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Fitting Into Your Workplace Culture: Six Tips for Acclimation

Apr 27, 2011 Jennifer Williamson, Distance Education.org Columnist | 4 Comments

Fitting in is a big part of succeeding at your first job after graduation. And workplace cultures can vary. Some are very casual; some are highly competitive; and others are hierarchical and corporate. If you’re not a natural fit for your job, fitting in may just be a matter of observing your workplace more closely—and taking deliberate steps to modify your behavior. Here are a few tips for fitting in at your first job.

Dress appropriately

One of the first aspects of fitting in with your workplace culture is looking like everyone else—or like your leadership, if you want to move up. It’s important to dress according to the office code. This is more than just following the official dress code laid down in the handbook. Take a look at how people dress in your office—including your boss. Is it formal or more casual? Does it clash with the overall dress code of the company? If you’re a sweater-and-khakis person and your department is full of suits, consider making your work wardrobe more formal.

Notice how people communicate

Workplace Meeting

Key things to pay attention to include the way people dress, how they communicate, how they compete, how social your office is, and the schedules your coworkers keep.

 

 

Do people in your office prefer to email or call each other—even if they work just across the hall? Or are they more of the stop-in-and-catch-up type? Even if you’d rather email and your coworkers are more social, make an effort to stop by in person when you need to talk to someone. Or try to keep your communications over email if that’s how people usually talk in your office.

Work on the same schedule as others

In some workplaces , most people stick to a traditional nine-to-five schedule. In others, there’s an unspoken rule about staying late to make up an hour spent at lunch, staying as late as the boss stays, or getting in extra early. Observe when your coworkers get in. Even if the handbook says you can get in as late as ten as long as you stay late, if your coworkers are all getting in at eight, you’ll make yourself stand out. Try to adjust your schedule to conform to what others in the office are doing.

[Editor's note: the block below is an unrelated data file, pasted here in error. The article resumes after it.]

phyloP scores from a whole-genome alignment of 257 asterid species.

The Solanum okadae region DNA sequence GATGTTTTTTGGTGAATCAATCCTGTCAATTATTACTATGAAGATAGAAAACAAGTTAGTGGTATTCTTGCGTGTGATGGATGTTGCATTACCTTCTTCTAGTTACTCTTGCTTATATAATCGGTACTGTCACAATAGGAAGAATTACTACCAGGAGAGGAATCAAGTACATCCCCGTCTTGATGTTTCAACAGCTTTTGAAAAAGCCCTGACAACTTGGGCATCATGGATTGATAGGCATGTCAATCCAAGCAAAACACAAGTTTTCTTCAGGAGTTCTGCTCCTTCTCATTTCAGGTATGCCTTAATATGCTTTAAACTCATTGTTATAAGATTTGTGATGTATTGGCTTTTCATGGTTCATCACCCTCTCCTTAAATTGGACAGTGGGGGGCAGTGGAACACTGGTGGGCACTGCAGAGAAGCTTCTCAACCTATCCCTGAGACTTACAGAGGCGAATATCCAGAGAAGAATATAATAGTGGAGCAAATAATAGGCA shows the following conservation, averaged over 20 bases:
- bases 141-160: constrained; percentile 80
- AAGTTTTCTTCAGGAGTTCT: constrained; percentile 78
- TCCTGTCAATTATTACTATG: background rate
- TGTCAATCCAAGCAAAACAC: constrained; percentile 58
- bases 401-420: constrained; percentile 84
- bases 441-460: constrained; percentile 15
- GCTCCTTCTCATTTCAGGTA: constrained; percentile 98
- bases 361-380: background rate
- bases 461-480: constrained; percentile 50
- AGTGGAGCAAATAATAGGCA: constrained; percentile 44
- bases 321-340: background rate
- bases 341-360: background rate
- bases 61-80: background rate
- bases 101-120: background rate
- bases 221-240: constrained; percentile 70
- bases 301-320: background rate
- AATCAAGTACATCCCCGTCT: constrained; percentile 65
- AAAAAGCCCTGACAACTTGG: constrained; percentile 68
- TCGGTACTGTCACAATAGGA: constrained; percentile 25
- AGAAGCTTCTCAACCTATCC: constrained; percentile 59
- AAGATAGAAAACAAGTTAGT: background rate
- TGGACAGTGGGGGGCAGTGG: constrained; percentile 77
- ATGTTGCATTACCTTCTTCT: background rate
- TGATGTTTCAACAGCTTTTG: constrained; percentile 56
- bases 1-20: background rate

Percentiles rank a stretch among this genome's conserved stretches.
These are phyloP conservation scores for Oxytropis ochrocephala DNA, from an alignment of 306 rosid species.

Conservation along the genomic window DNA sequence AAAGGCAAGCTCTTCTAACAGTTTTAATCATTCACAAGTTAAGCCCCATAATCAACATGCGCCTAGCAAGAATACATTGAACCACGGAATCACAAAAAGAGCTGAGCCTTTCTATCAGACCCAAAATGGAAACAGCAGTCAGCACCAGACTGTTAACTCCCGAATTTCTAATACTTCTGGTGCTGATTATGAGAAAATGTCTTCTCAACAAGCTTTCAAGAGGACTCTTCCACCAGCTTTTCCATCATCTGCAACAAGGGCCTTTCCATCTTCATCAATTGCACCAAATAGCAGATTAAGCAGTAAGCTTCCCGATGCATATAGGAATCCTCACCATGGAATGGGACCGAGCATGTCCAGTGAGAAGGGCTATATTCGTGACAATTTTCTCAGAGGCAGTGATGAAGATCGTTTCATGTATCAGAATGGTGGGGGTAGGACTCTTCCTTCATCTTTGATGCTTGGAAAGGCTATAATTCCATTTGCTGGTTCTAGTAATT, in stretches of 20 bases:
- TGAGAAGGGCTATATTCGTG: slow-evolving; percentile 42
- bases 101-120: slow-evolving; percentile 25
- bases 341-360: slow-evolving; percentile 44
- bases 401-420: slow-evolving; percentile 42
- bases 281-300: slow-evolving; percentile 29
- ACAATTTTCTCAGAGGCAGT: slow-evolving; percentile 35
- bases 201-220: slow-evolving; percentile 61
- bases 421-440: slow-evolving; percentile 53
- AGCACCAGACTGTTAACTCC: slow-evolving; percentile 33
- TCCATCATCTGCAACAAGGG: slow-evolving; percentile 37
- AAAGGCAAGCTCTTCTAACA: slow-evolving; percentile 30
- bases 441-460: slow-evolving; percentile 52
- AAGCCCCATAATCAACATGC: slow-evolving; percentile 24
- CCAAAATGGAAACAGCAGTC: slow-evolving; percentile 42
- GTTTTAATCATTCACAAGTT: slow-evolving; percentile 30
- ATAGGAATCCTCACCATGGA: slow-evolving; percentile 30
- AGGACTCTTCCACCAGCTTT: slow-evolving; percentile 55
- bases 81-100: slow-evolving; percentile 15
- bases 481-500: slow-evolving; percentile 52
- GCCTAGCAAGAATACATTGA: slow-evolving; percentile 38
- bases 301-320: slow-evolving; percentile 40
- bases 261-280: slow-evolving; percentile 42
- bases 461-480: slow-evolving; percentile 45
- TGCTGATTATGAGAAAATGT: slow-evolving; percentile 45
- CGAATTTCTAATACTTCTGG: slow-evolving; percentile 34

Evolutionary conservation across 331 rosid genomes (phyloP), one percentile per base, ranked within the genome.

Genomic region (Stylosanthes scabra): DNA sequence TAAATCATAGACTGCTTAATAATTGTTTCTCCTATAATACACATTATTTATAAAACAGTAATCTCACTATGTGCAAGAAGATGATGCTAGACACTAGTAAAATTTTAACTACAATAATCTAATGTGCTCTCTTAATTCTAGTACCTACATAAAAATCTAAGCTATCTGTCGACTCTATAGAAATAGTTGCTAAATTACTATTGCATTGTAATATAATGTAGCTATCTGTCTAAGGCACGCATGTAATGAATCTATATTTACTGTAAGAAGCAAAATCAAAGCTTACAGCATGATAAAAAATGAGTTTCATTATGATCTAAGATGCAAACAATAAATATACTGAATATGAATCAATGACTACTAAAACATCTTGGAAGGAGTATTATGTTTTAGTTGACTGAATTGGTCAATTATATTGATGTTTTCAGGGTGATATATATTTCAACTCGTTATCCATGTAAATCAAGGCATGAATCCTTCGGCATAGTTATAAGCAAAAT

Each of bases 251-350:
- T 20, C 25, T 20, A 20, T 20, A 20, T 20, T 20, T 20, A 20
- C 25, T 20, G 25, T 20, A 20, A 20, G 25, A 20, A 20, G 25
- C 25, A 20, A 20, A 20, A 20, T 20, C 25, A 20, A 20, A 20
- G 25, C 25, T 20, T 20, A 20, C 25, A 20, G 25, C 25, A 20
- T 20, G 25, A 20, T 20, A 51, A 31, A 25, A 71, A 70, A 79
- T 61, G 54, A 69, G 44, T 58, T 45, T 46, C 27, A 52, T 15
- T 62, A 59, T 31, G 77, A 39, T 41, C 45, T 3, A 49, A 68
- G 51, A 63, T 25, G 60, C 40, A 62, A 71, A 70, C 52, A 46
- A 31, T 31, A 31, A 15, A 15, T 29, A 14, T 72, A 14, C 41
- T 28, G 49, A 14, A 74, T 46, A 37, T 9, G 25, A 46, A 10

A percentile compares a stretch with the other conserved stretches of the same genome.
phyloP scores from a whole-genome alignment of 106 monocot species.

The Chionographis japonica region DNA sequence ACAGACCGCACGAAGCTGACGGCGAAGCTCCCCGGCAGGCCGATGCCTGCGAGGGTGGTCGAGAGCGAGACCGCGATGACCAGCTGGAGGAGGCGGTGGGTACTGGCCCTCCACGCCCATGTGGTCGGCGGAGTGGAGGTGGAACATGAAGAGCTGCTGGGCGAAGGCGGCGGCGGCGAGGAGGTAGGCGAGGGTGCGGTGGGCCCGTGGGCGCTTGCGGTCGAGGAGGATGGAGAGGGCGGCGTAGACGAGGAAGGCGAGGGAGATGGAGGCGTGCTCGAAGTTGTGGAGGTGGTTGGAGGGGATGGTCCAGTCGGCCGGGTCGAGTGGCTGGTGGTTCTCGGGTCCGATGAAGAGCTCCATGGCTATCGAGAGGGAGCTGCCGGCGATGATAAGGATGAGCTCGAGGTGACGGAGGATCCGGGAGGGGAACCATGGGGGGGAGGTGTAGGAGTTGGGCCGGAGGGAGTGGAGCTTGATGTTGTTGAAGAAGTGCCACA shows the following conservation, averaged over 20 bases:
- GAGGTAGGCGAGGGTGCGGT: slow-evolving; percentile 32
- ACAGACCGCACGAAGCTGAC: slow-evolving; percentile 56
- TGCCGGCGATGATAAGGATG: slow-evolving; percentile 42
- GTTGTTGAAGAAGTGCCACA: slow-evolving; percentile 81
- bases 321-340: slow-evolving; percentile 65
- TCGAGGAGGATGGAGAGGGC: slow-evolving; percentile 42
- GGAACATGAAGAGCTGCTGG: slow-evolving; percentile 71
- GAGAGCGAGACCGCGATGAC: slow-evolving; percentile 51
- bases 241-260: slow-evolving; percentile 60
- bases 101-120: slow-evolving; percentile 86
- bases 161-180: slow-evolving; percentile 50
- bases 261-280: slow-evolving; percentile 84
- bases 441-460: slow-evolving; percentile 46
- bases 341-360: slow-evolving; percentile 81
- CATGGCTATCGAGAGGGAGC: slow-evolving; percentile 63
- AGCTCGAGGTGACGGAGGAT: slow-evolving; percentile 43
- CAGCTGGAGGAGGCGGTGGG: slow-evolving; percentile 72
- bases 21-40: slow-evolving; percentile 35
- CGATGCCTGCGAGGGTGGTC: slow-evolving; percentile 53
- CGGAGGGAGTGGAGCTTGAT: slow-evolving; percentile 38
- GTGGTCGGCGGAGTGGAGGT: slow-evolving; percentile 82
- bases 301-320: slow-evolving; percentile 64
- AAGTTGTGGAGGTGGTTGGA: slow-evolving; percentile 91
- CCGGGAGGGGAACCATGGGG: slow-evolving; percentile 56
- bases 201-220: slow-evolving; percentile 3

Assess pace and competitiveness

How competitive is your office? Are people encouraged to participate in incentive programs? Maybe you don’t officially have to compete, but a lot of people in your office do. Even if you’re more a collaborator than a competitor, try to put more enthusiasm into the competition at your office. If you do, you’ll be more likely to fit in.

Be social

How social is your office? Do your coworkers go out for drinks after work, get lunch together, or organize fundraisers at the office? If so, it can make a big difference if you join in—at least once in a while. If you head home right after work or prefer to have lunch alone, it can come off as antisocial—even if you just prefer to unwind at lunch by yourself rather than interact with others. Put forth an effort to join in on group activities, and you’ll fit in better at this type of office.

Fitting in has a lot to do with observation skills. Take a look at your workplace culture and try to spot the patterns of behavior among your coworkers. Key things to pay attention to include the way people dress, how they communicate, how they compete, how social your office is, and the schedules your coworkers keep. If you can find a way to adjust your behavior to mesh better with these principles at work, you’re much more likely to fit in well at your workplace.

Sources

Comments:

Libbyrinn Over a year ago

This applies to most situations in life

Nikki Burke Over a year ago

This is a great article that can be used outside of the workplace as well. It is very inportant to be enthusiastic about what every you do :)

M Coleman Over a year ago

I hope no one reads this article and takes it serious. I am working on a PhD in industrial organizational psychology and have never seen any research that supports this advice. In fact there is a theory called person-job fit in which researchers have found significant evidence that it is better for employees to pursue work and work cultures that match their personalities rather than changing their behavior to "fit in." If you don't "fit in" at your job, you probably don't belong there. Adjusting behavior is called faking, and faking eventually takes a heavy toll on employee health and well-being.

Nestor Lucas Over a year ago

In summary; BE A ROBOT!

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